A Port Moody-based organization has been granted financial aid to help explore a new outlet on teaching kids about racism.
The Asian Community Impact Society was awarded $5,000 today (April 8) for the development of a new book in hopes of reaching out to children and youth of how to accept all ethnic backgrounds.
The project's goal is to further combat anti-Asian racism, which took a noticeable spike throughout the COVID-19 pandemic as the virus was first detected in China.
According to Rachna Singh, B.C.'s parliamentary secretary for anti-racism initiatives, the funding hopes to tackle discrimination head on, build trust between communities and celebrate the province's diversity.
"Over the past two years, we’ve seen a staggering increase in racism and hate incidents in B.C.," she said.
"These grants are one of many steps in our fight against racism, helping organizations on the ground address systemic racism. This is important work, and I am grateful to everyone stepping up to build anti-racist workplaces and communities."
The Asian Community Impact Society's book will be based on true stories from its members about their experiences with systemic hate and racism.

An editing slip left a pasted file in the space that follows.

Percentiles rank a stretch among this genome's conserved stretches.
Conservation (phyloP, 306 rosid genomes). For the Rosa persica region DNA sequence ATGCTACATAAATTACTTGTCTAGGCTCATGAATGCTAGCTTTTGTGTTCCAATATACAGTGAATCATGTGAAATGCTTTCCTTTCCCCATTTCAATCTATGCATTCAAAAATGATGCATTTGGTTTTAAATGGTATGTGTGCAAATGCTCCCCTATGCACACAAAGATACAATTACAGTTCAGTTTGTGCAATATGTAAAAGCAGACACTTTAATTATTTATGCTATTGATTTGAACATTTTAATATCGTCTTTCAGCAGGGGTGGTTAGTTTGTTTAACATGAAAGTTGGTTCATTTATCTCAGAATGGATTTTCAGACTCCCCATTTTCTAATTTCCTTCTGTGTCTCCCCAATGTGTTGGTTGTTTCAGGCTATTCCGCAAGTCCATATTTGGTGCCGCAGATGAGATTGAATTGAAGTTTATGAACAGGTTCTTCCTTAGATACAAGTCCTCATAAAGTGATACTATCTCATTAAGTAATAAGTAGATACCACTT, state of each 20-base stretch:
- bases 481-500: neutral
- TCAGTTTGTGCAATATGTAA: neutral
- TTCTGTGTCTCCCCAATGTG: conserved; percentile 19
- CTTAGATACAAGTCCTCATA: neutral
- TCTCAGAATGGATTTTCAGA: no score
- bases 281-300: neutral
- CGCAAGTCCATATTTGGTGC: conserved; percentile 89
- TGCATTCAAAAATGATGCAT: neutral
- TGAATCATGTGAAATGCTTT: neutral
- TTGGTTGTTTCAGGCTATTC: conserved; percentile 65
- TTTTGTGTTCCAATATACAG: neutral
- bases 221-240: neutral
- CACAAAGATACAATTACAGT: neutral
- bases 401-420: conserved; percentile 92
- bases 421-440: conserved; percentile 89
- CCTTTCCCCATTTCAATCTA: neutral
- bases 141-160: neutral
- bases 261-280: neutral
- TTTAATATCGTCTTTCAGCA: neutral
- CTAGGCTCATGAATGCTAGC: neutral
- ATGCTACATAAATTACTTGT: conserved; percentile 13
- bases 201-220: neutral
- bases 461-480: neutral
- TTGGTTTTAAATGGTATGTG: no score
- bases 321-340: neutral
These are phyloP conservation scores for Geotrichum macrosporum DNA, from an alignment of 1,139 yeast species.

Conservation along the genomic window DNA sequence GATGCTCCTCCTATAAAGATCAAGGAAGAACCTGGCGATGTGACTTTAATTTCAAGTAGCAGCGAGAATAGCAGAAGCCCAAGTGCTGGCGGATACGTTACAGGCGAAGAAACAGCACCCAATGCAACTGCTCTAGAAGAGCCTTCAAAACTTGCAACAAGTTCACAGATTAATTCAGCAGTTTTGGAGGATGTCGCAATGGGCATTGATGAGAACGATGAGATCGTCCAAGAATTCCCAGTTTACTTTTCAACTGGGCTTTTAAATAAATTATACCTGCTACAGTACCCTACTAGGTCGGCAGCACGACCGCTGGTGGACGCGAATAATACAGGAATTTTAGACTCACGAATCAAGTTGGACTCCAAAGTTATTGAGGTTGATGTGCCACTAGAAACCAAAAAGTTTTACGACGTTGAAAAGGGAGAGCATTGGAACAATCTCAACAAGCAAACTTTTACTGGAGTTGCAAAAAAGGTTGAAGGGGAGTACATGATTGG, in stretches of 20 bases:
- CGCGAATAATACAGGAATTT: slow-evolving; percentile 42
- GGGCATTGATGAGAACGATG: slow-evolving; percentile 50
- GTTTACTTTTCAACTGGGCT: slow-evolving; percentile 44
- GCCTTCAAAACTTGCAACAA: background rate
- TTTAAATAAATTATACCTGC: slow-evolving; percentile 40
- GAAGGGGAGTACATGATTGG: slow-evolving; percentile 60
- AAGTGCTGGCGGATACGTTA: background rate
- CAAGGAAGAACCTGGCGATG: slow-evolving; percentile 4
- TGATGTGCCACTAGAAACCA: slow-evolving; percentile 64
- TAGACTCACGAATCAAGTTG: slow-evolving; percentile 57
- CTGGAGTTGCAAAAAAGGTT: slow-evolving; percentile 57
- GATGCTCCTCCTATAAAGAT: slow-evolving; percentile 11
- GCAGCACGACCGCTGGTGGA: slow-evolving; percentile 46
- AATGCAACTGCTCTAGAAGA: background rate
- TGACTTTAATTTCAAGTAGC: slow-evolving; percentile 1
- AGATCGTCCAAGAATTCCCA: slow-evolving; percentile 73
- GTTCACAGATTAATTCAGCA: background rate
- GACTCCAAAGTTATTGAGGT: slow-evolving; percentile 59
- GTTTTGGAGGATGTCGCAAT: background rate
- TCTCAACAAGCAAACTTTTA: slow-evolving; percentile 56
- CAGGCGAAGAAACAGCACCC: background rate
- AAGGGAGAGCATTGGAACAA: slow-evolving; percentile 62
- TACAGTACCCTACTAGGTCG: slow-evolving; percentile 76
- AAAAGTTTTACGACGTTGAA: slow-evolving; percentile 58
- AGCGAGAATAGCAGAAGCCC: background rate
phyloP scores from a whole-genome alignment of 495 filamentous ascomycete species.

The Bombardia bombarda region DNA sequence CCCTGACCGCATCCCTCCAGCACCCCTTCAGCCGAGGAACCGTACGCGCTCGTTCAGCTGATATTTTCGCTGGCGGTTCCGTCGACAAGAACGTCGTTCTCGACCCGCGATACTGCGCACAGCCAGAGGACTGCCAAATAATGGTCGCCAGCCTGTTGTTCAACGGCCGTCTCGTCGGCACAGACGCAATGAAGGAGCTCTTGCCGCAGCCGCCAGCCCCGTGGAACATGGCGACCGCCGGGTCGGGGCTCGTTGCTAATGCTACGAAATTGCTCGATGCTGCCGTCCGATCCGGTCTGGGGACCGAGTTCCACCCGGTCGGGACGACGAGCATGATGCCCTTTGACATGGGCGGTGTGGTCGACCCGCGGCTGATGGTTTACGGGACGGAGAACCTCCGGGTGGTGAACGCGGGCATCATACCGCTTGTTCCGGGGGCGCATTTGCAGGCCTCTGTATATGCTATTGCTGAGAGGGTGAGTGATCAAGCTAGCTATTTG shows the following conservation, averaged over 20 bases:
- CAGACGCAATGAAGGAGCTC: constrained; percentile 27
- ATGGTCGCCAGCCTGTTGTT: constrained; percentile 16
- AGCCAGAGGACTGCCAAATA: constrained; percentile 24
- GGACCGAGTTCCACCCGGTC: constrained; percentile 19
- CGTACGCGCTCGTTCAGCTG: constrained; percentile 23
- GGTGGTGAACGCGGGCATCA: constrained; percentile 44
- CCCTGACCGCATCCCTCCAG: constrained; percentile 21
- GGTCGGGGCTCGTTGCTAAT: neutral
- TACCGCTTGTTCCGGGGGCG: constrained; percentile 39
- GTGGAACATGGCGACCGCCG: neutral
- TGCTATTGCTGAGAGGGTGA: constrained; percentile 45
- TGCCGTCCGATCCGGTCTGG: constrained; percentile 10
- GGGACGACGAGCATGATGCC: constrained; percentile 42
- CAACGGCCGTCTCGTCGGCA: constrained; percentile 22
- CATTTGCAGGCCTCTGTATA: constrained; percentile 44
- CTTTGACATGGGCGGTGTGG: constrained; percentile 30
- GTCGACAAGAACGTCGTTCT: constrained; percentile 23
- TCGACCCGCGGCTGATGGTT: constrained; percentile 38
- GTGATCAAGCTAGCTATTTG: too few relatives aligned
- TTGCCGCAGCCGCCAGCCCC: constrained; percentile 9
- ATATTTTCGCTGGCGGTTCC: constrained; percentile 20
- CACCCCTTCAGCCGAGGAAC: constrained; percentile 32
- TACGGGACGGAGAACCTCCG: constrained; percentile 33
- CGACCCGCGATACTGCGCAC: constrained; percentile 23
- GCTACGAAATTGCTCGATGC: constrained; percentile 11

Its target audience is set to be for elementary- and middle-school kids in learning how to embrace diversity from a young age.
The local group was one of 60 organizations that received a combined total of nearly $300,000 in funding as part of the BC Multiculturalism Grants program, and the only non-profit out of the Tri-Cities to be selected.
In addition to the children's book, the Asian Community Impact Society is also gearing up to host a new summer fair with all the dumplings one could imagine.
The inaugural BC Dumpling Festival is set for Aug. 13 near Lafarge Lake in Coquitlam's Town Centre Park, and everything is homemade.
Organizers are expecting to bring in more than 10,000 people to the first-of-its-kind event, which will include a variety of home-cooked Chinese dumplings, Italian ravioli and Polish perogies.
Society spokesperson Celia Chiang said in an earlier interview with the Tri-City News the idea sprang after the group’s first rally at Town Centre Park last May to raise awareness about Asian discrimination during the COVID-19 pandemic.
"There has been a lot of negativity toward Asians in the last couple of years. Our mission is to bring communities and individuals together, make a difference and appreciate each others’ diverse cultures."
Admission to the festival is by donation and will also host a friendly dumpling competition, food trucks, a beer garden and live entertainment.
You can visit the BC Dumpling Festival's website for more information.